On Wednesday, November 10, Hindu devotees flocked to the banks of the Yamuna river in New Delhi to observe Chhath Puja. Despite the foaming waters caused by various forms of pollutants dumped into the river, the devotees were unfazed by the danger. People stood knee-deep, reciting prayers; others submerged themselves completely.
Rajesh Kumar Verma, one of the devotees that offered prayer in the Yamuna, was very defiant despite the health hazards. “What fear,” he asked confidently. “If we are scared, then how can we pray?” Verma added.
Chhath Puja, one of the significant Hindu festivals, is celebrated in four days. The festival is marked with a bath or a dip in the Ganges River, including its tributary rivers. The visit to Hinduism’s holiest rivers is an act of self-cleansing; the devotees also clean their households after cleaning themselves in the river.
But the Ganges and its tributaries, including the Yamuna, are one of the most polluted rivers in the world. According to the United Nations Environment Programme (UNEP), 10 to 25% of the plastic waste generated in the cities surrounding the Ganges is not recycled. Factories and other industrial plants also dump their wastes directly into the river, despite government regulations.
On Wednesday, during Chhath’s first day of celebration, New Delhi’s air quality was rated as “very poor” by the System of Air Quality and Weather Forecasting And Research (SAFAR), India’s environmental monitoring agency.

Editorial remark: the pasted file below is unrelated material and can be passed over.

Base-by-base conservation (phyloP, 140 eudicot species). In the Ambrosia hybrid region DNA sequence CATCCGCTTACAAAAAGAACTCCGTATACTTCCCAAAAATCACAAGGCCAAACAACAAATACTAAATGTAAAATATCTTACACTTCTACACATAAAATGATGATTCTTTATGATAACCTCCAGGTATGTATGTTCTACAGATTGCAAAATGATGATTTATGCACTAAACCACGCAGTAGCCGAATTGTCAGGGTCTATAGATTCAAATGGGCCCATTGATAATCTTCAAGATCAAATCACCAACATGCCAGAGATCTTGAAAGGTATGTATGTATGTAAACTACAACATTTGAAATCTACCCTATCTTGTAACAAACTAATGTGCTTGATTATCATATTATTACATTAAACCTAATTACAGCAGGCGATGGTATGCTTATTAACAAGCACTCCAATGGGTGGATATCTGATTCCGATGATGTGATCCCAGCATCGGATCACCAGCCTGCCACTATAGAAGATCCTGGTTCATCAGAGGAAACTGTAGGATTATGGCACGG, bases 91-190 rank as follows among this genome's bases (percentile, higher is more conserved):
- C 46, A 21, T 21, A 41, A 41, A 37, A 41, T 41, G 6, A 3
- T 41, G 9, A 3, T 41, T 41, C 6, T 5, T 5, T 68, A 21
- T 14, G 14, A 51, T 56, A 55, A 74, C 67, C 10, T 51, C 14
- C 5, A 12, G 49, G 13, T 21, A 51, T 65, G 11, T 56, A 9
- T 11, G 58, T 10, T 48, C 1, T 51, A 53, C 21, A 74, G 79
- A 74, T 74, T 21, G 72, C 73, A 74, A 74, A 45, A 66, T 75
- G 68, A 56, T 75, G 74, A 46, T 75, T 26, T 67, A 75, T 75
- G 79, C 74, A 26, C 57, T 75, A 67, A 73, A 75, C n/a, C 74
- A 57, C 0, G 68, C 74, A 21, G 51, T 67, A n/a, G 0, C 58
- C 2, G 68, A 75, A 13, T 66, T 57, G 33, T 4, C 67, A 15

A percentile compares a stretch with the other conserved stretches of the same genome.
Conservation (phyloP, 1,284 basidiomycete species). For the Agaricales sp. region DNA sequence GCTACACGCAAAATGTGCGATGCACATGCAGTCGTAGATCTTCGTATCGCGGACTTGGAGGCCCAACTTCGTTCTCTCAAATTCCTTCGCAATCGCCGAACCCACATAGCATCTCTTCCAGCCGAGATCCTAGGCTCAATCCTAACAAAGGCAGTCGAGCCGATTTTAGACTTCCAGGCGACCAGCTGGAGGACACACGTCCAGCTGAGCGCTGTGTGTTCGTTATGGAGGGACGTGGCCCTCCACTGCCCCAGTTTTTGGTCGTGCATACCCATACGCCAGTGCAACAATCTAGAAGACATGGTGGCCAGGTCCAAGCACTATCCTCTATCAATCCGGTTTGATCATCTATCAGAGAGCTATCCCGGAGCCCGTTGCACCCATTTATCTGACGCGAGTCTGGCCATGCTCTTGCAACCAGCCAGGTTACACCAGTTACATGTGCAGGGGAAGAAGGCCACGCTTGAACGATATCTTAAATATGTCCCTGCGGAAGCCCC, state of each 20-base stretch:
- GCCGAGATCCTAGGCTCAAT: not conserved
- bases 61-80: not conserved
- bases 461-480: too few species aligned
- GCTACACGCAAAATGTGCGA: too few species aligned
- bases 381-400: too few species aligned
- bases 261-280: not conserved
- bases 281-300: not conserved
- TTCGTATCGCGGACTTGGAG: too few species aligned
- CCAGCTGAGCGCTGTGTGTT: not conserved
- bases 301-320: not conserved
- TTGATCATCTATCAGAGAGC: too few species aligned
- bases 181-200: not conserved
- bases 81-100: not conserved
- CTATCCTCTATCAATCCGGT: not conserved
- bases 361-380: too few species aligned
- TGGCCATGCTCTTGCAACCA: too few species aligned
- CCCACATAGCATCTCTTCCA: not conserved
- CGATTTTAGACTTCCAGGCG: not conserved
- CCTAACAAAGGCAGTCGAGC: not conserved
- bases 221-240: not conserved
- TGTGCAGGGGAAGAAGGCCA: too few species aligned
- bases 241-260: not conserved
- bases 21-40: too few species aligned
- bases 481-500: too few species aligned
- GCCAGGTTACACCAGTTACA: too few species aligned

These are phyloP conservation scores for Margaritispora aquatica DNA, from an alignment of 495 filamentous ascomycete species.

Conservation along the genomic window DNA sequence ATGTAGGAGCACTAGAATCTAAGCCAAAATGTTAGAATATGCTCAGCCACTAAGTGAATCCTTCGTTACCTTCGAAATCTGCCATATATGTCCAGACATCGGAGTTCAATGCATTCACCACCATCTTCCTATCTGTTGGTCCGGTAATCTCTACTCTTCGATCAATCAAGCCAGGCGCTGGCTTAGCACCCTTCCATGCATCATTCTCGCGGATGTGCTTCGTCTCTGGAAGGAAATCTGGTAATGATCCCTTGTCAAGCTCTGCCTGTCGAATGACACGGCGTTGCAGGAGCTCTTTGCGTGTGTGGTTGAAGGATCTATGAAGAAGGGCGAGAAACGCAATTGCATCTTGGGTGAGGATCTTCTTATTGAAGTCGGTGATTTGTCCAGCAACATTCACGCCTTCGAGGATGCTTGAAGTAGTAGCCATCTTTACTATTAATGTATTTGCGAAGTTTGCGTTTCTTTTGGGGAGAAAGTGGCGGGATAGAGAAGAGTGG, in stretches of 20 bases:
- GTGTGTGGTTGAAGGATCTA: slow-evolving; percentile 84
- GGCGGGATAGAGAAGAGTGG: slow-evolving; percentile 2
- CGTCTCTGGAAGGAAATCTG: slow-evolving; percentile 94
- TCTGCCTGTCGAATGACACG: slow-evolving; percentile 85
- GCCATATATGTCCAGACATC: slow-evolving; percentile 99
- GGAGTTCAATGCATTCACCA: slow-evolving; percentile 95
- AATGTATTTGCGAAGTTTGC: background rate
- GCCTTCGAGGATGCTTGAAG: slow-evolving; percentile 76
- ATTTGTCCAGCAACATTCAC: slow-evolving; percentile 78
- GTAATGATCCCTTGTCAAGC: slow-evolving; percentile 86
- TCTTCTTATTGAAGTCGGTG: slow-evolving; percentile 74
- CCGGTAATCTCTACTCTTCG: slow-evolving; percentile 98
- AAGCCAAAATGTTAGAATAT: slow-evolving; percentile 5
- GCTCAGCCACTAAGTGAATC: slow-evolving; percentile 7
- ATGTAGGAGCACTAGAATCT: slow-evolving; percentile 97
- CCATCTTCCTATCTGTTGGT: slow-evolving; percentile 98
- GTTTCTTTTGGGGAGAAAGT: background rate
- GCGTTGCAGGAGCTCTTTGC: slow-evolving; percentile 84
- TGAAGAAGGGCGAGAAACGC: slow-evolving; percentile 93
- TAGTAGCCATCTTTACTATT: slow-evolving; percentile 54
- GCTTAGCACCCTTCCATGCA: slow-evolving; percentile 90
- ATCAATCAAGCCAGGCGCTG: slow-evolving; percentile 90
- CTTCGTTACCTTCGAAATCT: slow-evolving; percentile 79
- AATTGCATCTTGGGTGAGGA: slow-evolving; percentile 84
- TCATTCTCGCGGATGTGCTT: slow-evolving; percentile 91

The waters of the Yamuna were covered in the bubble-like froth that persisted on its banks. Authorities tried dispersing the white foam by driving motorboats and disturbing the waters; they also erected bamboo stick barricades to prevent the foam from forming in the banks.
Already suffering from worsening air pollution conditions, India’s yearly agriculture fires exacerbate air quality conditions.
The lockdown has had little impact on the health of the rivers. A study that took pre and post-lockdown measurements on the Ganges’ and its tributaries’ health concluded that “only the Haridwar site showed improvement to the extent of being potable.”
Rajendra Mahto, another devotee offering prayers in the Yamuna, said, “Delhi is full of pollution, but still people’s lives are going on. Like that, we will also do our prayers.”